The tightrope of work-life balance can be hard to navigate.
Then you add outside stressors like chronic illness, parenting, and household maintenance to the mix, and it can feel almost impossible.
The pandemic has only made sustaining a balance even more strenuous.
I learned early into my diagnosis of multiple sclerosis (MS) that I’d need to pace myself. I was diagnosed right before the pandemic, adding to the chaos of 2020.
I struggled to find a balance working at home. I found myself working at all hours, even answering emails at 3 a.m. By the end of the week, I felt burnt out and overworked.
It was hard to unplug, but I needed to establish boundaries for myself. These boundaries helped me create a seamless working environment to aid my everyday life and my chronic illness.
Here are some of the ways I managed to find a work-life balance while prioritizing my health.
When working in an office, there’s usually a designated space for you to work. Whether it’s a cubicle or an office, there are supplies for you to accomplish your daily duties.
But when working from home, you may not have access to the equipment, tools, and devices you need. It’s essential to tailor your dedicated workspace to suit your needs.
I bought a small corner desk, lamp, and computer chair for my home. The desk is large enough to fit my laptop and some other knickknacks. I needed a space I could associate with work since working on my couch was no longer cutting it.
Creating this space has helped me establish a separation between work hours and personal time. My son and fiancé respect my new “office” and allow me to work there uninterrupted (well, sometimes).
The word “no” can be challenging to say in the workplace, but it’s important to set boundaries.
The first step is to be specific regarding your reasoning. It could help to reference what you currently have on your plate and why you can’t complete another task.
Pushing yourself past what you can handle will only make matters worse — opening the door to a possible flare.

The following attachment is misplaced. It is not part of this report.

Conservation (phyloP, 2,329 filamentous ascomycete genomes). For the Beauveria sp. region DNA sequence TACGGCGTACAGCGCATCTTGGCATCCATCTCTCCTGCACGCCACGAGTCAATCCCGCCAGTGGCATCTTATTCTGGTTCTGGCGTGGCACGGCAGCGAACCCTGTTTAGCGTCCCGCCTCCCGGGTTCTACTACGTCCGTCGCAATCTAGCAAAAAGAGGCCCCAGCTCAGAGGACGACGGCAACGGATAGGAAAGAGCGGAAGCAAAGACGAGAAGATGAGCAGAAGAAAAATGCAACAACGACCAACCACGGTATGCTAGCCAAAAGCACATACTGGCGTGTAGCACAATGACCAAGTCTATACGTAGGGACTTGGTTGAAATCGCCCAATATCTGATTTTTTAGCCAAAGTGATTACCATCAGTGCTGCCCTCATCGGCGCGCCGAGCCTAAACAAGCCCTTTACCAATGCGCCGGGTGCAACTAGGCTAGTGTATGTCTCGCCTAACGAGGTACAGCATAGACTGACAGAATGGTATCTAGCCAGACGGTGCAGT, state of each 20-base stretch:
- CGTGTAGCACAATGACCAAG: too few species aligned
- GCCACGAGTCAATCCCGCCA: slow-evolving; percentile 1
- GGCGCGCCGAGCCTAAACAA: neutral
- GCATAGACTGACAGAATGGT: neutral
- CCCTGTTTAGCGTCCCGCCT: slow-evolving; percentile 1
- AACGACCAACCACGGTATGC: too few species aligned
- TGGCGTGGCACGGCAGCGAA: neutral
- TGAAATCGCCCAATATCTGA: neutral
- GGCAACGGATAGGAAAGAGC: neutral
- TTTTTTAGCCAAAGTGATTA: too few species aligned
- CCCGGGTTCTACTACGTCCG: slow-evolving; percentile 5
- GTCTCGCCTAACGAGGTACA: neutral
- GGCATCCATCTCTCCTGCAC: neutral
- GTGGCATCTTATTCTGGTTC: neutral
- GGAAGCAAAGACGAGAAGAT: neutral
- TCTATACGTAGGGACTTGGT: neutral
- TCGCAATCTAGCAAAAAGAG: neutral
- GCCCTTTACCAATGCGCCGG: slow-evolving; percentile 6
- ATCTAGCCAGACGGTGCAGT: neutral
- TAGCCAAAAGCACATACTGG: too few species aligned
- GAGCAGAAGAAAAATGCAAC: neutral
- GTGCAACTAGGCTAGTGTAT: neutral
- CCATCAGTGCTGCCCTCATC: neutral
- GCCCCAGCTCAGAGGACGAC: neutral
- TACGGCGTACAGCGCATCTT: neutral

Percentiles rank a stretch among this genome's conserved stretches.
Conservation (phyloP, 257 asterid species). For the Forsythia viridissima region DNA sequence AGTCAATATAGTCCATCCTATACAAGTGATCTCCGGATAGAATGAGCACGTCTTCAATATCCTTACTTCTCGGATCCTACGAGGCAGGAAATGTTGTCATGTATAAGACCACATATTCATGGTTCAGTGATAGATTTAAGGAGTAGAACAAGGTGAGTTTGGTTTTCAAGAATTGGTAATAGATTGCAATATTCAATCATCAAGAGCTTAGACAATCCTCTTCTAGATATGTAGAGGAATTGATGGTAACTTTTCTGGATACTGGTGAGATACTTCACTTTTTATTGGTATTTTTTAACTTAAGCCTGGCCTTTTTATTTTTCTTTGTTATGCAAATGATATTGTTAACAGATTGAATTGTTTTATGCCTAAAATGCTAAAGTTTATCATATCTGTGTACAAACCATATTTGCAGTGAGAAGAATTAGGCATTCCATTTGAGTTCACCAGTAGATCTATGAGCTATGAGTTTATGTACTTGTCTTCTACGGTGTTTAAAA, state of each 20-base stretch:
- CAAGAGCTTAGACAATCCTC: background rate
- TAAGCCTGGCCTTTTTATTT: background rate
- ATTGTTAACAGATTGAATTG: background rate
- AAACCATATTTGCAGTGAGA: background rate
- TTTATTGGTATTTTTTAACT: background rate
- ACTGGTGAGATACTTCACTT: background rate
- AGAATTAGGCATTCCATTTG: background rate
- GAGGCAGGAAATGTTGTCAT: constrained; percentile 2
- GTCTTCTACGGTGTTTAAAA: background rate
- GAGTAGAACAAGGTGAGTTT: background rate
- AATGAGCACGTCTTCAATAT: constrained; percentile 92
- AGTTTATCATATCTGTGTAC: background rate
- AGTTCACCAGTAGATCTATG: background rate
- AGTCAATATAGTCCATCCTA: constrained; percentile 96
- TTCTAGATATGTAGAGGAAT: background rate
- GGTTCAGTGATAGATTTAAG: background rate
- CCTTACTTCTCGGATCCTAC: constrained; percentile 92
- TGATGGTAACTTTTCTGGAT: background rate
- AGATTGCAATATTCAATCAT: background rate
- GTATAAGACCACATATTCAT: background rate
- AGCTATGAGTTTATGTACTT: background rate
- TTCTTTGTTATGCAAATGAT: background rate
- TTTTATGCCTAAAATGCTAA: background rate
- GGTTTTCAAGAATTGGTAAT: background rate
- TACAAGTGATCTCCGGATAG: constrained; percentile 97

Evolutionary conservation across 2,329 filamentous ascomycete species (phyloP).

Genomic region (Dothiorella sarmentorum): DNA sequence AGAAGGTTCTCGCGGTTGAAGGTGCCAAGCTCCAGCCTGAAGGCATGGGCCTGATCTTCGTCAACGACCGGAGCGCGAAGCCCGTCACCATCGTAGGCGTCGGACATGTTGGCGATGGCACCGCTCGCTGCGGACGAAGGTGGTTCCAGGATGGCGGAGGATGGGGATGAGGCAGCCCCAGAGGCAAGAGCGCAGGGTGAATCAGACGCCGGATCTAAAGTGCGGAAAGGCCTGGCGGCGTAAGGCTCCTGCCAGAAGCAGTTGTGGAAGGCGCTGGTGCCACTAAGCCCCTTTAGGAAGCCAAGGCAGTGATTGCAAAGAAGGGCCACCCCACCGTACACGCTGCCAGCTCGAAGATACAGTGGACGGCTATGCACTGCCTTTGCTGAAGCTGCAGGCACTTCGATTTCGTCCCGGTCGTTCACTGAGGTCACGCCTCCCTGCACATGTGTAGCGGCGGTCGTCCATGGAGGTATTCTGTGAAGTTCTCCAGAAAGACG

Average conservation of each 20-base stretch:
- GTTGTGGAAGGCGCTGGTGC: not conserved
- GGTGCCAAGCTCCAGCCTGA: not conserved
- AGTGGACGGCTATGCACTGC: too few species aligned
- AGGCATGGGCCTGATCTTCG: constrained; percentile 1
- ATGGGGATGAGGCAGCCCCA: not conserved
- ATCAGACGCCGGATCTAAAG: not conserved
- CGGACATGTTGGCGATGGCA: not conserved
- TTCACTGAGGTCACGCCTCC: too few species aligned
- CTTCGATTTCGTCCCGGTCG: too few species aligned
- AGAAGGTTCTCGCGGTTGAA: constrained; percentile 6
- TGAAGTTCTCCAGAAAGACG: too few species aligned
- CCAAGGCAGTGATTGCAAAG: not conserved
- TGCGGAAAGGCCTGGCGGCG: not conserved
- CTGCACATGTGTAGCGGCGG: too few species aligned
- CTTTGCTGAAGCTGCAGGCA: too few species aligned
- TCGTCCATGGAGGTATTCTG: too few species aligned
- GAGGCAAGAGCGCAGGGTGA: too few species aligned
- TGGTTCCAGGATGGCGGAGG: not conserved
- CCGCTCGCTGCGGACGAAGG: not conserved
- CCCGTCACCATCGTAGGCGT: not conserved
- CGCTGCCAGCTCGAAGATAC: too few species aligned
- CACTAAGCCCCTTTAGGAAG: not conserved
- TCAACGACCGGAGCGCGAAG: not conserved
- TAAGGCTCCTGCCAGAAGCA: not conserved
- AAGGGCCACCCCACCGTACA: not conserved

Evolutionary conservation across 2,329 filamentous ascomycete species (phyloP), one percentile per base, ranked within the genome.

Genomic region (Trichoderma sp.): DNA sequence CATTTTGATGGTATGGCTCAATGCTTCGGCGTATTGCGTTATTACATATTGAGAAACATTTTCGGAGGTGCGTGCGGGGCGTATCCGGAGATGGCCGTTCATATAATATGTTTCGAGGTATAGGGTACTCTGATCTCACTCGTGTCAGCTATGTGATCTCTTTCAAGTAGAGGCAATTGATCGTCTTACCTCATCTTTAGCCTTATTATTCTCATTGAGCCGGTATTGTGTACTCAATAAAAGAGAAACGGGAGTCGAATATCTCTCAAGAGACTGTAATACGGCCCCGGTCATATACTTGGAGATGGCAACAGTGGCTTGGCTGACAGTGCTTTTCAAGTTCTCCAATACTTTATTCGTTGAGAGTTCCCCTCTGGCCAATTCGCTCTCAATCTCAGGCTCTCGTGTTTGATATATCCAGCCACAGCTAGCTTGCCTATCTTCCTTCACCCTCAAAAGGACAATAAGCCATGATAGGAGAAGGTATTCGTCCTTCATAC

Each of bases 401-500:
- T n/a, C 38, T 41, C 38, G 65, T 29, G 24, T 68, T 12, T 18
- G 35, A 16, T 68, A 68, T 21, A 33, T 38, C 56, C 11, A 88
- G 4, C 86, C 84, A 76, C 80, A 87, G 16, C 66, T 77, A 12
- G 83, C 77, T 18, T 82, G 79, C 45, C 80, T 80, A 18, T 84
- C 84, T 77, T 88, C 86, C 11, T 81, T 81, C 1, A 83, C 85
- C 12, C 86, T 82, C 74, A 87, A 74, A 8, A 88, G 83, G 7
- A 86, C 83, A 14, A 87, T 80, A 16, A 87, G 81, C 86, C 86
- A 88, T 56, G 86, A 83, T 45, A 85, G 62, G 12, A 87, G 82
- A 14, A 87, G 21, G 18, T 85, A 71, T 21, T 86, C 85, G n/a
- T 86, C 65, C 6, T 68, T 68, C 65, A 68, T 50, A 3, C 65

In the past, I’ve felt anxious when explaining why I couldn’t complete an assignment due to an MS flare or my symptoms. But I was open and explained how my symptoms affected my ability to work. I was also fortunate to have an understanding boss.
Of course, it’s up to you to decide how open you want to be with your boss about your health.
I also make use of the term “bandwidth” when explaining the capacity I have for work assignments. “I don’t have the bandwidth” is my favorite bit of corporate-speak.
Before the pandemic, people would often take small breaks in an office setting. From quick interactions with co-workers to grabbing a cup of coffee, we took moments away from our desks.
Now that many people are working from home, these moments don’t occur as often. It can be hard to break away from continuous work.
Be sure to make time for yourself by scheduling breaks and lunch hours. Hold yourself to those breaks and use them for a proper unplug.
I have a scheduled standing lunch hour. If I can’t take lunch during that time frame, I make sure to reschedule it.
I also take at least three breaks throughout the day outside of my lunch hour to get up and stretch. I experience a lot of stiffness, so I need to move around to combat that.
Sometimes I even use my breaks for a small catnap. Fatigue is one symptom I experience regularly. One of the advantages of working from home is that I can get the rest I need.
Believe it or not, your body will let you know precisely what it needs. It’s up to us to listen. Ignoring clear signs can be disastrous for folks with chronic illnesses.
Two years ago I noticed a small spot of blurriness in my right eye. I went to my eye doctor and explained what I was experiencing. He told me it was normal and not to be concerned.
Something didn’t feel right, but I ignored that feeling. I listened to my doctor. Eventually, it went away.
Fast-forward a year later and the blurriness returned, but worse. The whole bottom half of my eye was blurry.
A month later I was diagnosed with MS. I often reflect on the first onset of symptoms. If I had listened to my body, I could’ve started treatment sooner. I may have been able to avoid the more severe symptoms I experience now.
The odds are that at some point you’ve told yourself, “There is no time for self-care” or “I don’t need that, I’m fine.”
Many of us don’t make self-care a priority. We often believe that our focus needs to be on work, home life, and the kids. But self-care is crucial because you’re focusing on yourself and your needs.
It doesn’t need to be a grand gesture. It can be as simple as watching your favorite show or taking a warm bath. Do whatever is necessary for you.
To maintain a work-life balance when living with a condition like MS, it’s important to establish boundaries.
Create a routine and make use of scheduled breaks and lunch hours to avoid burnout.
A designated space for work will allow you to disconnect after hours and prevent you from associating your whole home with work.
Lastly, remember to listen to your body — self-care is essential.
Moyna John is a multiple sclerosis advocate and freelance blogger. She was diagnosed with multiple sclerosis in December 2019. Moyna is passionate about adding representation within the MS community, creating space for Black MS warriors, and empowering modern women to live a purposeful lifestyle outside of chronic illness. Visit her website or follow Moyna on Instagram.